[eDebate] Debates in Second Life
Tue Dec 23 06:07:08 CST 2008
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What is Second Life?
Second Life? is a 3-D virtual world created by its Residents. Since
opening to the public in 2003, it has grown explosively and today is
inhabited by millions of Residents from around the globe.
From the moment you enter the World you'll discover a vast digital
continent, teeming with people, entertainment, experiences and
opportunity. Once you've explored a bit, perhaps you'll find a
perfect parcel of land to build your house or business.
You'll also be surrounded by the Creations of your fellow Residents.
Because Residents retain intellectual property rights in their
digital creations, they can buy, sell and trade with other Residents.
The Marketplace currently supports millions of US dollars in monthly
transactions. This commerce is handled with the inworld unit of
trade, the Linden? dollar, which can be converted to US dollars at
several thriving online Linden dollar exchanges.
St. John's University and the University of Vermont announce plans to
hold debates in Second Life. This will be done using the beautiful
facilities of St. John's University within Second Life and with the
technical assistance of the University of Vermont.
Teams from around the world will be able to debate against each other as
long as they have an online computer, a microphone and a speaker.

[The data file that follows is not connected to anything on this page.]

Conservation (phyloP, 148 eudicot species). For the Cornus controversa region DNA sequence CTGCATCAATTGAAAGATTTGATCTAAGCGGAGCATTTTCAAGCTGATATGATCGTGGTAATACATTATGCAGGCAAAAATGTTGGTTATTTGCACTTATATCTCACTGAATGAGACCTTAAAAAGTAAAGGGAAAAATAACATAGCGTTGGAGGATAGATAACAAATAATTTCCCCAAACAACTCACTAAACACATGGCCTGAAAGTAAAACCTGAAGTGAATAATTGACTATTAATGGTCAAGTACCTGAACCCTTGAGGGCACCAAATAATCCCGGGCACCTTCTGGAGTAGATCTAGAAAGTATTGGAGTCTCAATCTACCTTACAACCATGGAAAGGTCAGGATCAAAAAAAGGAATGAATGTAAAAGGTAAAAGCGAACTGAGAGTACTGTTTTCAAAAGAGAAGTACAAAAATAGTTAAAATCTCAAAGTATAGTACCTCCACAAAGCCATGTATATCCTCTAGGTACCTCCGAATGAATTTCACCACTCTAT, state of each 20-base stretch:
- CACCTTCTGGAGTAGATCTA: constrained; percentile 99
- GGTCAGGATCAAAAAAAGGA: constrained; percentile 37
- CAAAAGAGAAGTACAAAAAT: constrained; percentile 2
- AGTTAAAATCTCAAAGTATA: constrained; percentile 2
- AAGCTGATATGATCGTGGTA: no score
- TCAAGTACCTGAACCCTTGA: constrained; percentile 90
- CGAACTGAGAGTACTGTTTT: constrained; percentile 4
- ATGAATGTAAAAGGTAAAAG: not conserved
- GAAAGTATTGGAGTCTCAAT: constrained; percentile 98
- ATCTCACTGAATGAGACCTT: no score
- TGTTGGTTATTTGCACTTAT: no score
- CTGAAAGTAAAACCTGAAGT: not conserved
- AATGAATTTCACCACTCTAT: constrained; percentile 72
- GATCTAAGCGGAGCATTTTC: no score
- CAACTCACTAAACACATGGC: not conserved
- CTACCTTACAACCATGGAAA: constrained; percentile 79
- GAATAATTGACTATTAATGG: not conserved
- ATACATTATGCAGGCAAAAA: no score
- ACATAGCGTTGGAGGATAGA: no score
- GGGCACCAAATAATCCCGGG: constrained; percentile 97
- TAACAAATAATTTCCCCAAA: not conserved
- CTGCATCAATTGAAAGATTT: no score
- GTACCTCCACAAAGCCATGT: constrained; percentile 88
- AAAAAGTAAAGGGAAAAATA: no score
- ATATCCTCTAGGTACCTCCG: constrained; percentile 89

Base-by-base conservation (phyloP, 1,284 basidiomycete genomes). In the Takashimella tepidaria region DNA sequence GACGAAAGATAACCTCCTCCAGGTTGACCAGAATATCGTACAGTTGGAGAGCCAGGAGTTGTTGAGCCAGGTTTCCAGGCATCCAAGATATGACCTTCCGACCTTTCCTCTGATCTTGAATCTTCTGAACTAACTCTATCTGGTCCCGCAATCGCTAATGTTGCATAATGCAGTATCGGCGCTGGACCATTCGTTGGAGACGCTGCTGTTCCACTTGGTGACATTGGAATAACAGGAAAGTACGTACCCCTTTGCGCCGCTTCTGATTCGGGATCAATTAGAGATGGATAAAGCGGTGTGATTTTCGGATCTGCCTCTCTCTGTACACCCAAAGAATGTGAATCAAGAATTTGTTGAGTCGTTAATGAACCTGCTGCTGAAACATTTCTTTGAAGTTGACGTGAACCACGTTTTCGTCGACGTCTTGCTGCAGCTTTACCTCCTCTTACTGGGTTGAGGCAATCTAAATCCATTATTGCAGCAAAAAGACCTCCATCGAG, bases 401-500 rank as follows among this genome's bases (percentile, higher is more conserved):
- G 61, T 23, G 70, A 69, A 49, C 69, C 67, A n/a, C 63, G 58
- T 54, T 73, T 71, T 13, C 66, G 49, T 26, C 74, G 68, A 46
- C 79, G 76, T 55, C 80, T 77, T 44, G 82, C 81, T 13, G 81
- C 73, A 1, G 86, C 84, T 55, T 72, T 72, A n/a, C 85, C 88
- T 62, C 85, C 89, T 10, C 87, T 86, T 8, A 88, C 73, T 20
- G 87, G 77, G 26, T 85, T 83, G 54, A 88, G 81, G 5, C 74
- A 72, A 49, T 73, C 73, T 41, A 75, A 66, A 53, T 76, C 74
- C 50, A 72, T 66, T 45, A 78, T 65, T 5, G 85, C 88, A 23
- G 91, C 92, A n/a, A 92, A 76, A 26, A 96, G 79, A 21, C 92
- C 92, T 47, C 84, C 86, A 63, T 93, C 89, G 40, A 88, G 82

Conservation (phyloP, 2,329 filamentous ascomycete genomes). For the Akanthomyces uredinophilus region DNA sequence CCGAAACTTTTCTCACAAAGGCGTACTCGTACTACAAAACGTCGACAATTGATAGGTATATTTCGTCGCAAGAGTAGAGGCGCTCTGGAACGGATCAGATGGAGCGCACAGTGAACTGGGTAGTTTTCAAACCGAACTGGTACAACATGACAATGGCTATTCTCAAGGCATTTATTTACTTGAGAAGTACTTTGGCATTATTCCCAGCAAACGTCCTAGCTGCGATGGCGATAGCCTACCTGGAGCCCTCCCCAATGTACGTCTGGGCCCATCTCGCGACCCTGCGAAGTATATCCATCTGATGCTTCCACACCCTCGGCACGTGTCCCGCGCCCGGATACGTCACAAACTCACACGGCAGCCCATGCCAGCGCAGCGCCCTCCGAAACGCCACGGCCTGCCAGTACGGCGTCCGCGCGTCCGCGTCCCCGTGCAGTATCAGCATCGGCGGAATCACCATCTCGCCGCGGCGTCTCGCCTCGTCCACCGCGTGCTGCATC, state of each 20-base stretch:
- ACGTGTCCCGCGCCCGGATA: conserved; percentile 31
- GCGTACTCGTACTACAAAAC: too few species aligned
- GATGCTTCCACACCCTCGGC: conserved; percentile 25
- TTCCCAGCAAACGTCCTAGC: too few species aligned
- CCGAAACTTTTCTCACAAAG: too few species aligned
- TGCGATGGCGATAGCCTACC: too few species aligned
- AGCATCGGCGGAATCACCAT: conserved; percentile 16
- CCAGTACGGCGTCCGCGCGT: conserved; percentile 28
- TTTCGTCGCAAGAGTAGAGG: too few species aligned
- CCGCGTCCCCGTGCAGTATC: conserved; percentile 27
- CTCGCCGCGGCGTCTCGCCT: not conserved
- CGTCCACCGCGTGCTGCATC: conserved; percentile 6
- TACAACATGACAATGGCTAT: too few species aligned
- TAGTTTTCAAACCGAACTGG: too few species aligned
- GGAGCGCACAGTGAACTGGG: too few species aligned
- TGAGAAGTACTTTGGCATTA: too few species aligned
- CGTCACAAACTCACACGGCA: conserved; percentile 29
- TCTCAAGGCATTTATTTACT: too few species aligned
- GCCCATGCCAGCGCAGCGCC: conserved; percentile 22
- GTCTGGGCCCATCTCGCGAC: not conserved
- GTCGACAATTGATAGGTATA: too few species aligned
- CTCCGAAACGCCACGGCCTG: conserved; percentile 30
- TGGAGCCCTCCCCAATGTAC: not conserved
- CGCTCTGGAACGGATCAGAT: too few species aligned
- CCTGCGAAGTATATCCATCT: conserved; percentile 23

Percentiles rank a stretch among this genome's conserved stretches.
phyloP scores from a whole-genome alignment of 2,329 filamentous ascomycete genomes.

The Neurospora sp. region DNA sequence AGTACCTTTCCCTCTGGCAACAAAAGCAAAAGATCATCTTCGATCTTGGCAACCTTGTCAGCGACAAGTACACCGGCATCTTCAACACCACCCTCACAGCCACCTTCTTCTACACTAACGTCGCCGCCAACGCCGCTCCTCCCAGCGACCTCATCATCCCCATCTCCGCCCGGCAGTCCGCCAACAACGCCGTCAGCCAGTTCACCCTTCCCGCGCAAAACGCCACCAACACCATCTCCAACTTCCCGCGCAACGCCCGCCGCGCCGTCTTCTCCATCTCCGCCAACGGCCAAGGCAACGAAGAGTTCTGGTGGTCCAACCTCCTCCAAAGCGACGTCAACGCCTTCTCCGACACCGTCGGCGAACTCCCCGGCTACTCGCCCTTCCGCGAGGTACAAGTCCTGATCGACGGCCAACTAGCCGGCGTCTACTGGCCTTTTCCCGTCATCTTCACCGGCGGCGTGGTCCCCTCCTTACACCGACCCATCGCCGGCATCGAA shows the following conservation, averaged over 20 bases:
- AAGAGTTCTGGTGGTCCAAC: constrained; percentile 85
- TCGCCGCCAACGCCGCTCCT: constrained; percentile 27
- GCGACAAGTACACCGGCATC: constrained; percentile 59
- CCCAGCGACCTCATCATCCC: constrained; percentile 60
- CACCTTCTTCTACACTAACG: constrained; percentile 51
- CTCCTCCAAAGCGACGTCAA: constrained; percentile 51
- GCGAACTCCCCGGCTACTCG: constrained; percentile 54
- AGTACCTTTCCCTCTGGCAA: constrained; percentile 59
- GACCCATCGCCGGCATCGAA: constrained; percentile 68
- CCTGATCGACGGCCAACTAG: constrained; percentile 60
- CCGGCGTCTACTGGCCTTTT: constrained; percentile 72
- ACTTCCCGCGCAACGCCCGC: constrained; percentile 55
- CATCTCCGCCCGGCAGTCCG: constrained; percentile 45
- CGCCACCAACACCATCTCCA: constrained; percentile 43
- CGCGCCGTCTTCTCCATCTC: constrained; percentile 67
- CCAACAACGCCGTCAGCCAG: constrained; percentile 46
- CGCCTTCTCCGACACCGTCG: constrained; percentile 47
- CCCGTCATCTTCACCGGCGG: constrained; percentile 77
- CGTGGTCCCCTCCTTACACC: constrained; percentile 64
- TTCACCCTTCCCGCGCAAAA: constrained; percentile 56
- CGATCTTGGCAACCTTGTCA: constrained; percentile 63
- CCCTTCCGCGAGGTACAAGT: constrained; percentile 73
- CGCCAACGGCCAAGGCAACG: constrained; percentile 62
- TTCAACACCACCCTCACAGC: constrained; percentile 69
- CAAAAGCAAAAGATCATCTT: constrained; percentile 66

Distance will be irrelevant.
Sponsors for a series of real time global debates are now being sought.
Those interested in participating can contact Alfred Snider at
alfred.snider at uvm.edu .
A demonstration debate will be held in January 2009. Look for it. To
inspect the space, go to Second Life and search for "St. John's
University" and then teleport to the location. Wander around and check
it out. There are two spaces in which we plan to hold debates, one a
smaller classroom and the other a large auditorium, although oddly
enough with very comfortrable chairs.
In such a debate, the self-designed avatar of each individual debater
will speak in real time using their own voice. Judges seated in the
audience will listen to the debaters, but also be responsible for
calling the house to order, announcing the speakers, and everything else
one would expect of a formal debate. Points of information will be
enabled. At the end of the debate judges will adjourn for a decision and
then return, announcing the decision and explaining it. Audience members
will be seated and watching the event from their own individual perspective.
Second Life offers free membership at http://secondlife.com/
Here is an example of what is being done educationally with Second Life.
Professor tests digital classroom in event management course
Updated: Thursday, December 11, 2008
Imagine waking up to see snow falling outside while still being able
to attend class in the comfort of your pajamas.
At this point it sounds too good to be true, but this reality might
be closer than many people think.
This week, Betsy Barrett, associate professor of hospitality
management and dietetics, with the help of her teaching assistant
Nellie Feehan, junior in hotel and restaurant management, organized
the first K-State class period in the virtual world, ?Second Life.?